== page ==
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Discussion Starter #1
I moved my breeders that I will be overwintering inside the chicken house into two pens.

I put 7 birds in one pen, knowing that I would be culling one more female when I returned from an out-of-state wedding. These females were mixed from separate pens when I put them into their new pen in the chicken house.

The second pen held a breeder set that had been together most of the summer.

When I left both pens were doing well. Laying eggs and peacefully coexisting.

When I returned, each pen had only 6 birds (so one was missing from the pen with 7 birds when I left.) There is a lot of fighting. The birds are not laying (in 2 days I got 2 eggs from 10 hens that were each laying previously.)

I think the doors were left open and birds escaped. The person would not have known which birds went in which pen. They found "most" of them and put an even number of birds in each pen. I can recognize one male and am not even sure I have two anymore.

I have sexed them, but the male(s) are not even frothing and I don't know how to sex by genitalia (if anyone can direct me to a resource for this I would appreciate it.

I am considering putting them all into a large "grow-out" pen together and pulling two separate groups out once they've re-established the pecking order.

For now I will put a couple of small boxes in the pens to give hiding places for the ones getting the tar beat out of them.

They are mostly Texas A&M crosses with a couple of young Coturnix hens in the mix. So there are some that I recognize as my breeder females (and one definite male) by the markings, but not all.

I'm disappointed and hope to figure this out. I was wanting to collect eggs for incubating as soon as I returned, but these critters need the stress-level to drop first.

Thank you for your thoughts. (And yes, they have the correct amount of square footage, feed, water, sand, calcium, etc. I believe they just got mixed together wrong.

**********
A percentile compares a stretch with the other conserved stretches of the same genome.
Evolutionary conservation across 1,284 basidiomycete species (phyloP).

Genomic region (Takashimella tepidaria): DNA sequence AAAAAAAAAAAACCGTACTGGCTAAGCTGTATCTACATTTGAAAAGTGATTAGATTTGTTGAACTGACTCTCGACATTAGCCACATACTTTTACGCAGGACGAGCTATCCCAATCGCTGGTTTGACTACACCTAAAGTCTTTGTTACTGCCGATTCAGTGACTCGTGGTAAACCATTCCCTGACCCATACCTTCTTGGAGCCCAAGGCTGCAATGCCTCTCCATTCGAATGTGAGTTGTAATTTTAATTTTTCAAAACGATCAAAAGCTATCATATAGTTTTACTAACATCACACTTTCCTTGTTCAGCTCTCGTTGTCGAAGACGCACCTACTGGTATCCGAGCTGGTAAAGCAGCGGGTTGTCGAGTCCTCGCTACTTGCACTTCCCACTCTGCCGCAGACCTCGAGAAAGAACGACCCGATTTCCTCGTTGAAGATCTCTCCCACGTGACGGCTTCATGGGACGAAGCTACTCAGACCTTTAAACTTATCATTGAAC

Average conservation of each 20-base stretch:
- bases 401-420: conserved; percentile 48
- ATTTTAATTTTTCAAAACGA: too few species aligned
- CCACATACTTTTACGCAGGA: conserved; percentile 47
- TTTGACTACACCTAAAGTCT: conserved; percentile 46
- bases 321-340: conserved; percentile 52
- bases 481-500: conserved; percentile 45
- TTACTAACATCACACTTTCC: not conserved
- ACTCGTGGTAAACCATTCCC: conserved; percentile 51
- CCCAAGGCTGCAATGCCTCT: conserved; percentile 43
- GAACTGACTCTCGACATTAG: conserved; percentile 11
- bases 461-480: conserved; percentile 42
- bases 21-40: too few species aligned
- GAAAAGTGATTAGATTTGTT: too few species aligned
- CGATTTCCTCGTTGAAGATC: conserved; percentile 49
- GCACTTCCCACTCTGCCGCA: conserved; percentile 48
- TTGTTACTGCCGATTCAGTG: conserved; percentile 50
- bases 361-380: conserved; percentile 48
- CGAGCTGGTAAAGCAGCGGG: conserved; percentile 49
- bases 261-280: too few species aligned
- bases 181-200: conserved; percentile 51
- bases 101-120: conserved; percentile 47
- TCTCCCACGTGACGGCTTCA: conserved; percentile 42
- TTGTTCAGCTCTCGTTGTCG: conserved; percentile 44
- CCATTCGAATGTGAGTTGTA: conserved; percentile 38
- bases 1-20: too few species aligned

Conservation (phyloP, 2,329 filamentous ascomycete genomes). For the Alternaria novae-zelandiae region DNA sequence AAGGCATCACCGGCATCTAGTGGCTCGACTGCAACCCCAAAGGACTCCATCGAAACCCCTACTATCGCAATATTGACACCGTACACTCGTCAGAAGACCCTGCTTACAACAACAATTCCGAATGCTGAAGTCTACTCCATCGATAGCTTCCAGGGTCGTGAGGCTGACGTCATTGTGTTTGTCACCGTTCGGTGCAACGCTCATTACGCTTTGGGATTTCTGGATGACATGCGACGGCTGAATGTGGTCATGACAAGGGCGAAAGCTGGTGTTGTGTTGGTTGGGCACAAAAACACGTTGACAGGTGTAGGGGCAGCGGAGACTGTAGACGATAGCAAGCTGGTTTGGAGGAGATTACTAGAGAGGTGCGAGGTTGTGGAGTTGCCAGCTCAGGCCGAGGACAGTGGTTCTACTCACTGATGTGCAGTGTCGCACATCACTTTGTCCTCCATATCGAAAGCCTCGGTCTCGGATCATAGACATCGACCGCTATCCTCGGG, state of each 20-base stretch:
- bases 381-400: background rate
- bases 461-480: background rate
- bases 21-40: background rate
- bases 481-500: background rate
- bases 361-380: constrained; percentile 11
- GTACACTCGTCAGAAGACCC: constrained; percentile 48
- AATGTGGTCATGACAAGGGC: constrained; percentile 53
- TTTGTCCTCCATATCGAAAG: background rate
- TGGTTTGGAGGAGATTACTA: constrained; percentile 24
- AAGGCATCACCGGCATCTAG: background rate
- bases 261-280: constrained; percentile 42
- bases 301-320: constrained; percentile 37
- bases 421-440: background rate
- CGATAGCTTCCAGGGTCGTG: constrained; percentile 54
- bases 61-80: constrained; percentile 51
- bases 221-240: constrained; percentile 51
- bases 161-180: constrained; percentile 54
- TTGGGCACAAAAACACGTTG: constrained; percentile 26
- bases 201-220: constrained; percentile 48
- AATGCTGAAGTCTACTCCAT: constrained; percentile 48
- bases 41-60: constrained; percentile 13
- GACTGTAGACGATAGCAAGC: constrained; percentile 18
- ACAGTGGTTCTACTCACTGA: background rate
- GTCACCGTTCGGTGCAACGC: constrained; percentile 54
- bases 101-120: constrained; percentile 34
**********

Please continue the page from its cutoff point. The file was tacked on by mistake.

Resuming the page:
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Bummer for you. Mine have tried to jump out through the door as I was tending them. I am going to install a inner screen to slow them down because of this.
I have read that they are territorial, so it will take some time to let them reestablish a pecking order in the new pens and get comfortable again.
Do the texas birds have darker beaks if they are roos? It's true with my Cuturnix- my roos have darker beaks than the hens.
 

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Discussion Starter #3
I've had them try to fly/jump out over my head before. One launched himself off of my head. :/ I wasn't impressed. And then to chase him down before my dog pounced on him... Only important because he was a breeder. My dog thinks they all taste the same...

They are very light sensitive. If their cage is on the dark side they will naturally try to fly towards the light. So if an open door lets in more light they will fly.

I've found an opening that is 6 - 8" high from the bottom and about the same from the top keeps them in pretty well. Attaching a strip of screen across the bottom and/or the top to help close the gap might do the trick. They jump up and then begin to fly, so lowering the top is key. But I always close the doors when I'm not working in their cage.

The hidey boxes I put in the pens have helped to bring some peace.

Texas A&Ms don't have any distinctive markings per se. What gives them distinction are the various markings from the crosses. Mine have previously been crossed with goldens and tuxedos. I am adding a couple of Cornish X hens for genetic diversity. I tried a Cornish male but he escaped.

One of my males has a black line on the lower left side of his beak. The other one is a new male from the growout pen that I downsized and I had not become too familiar with him before I left. I am suspecting that he is the one who is chasing my male - but he shows no froth when I sex him and I haven't seen him mounting any females.

Well I'm on my way out to check on them...

Thanks for your post.
 
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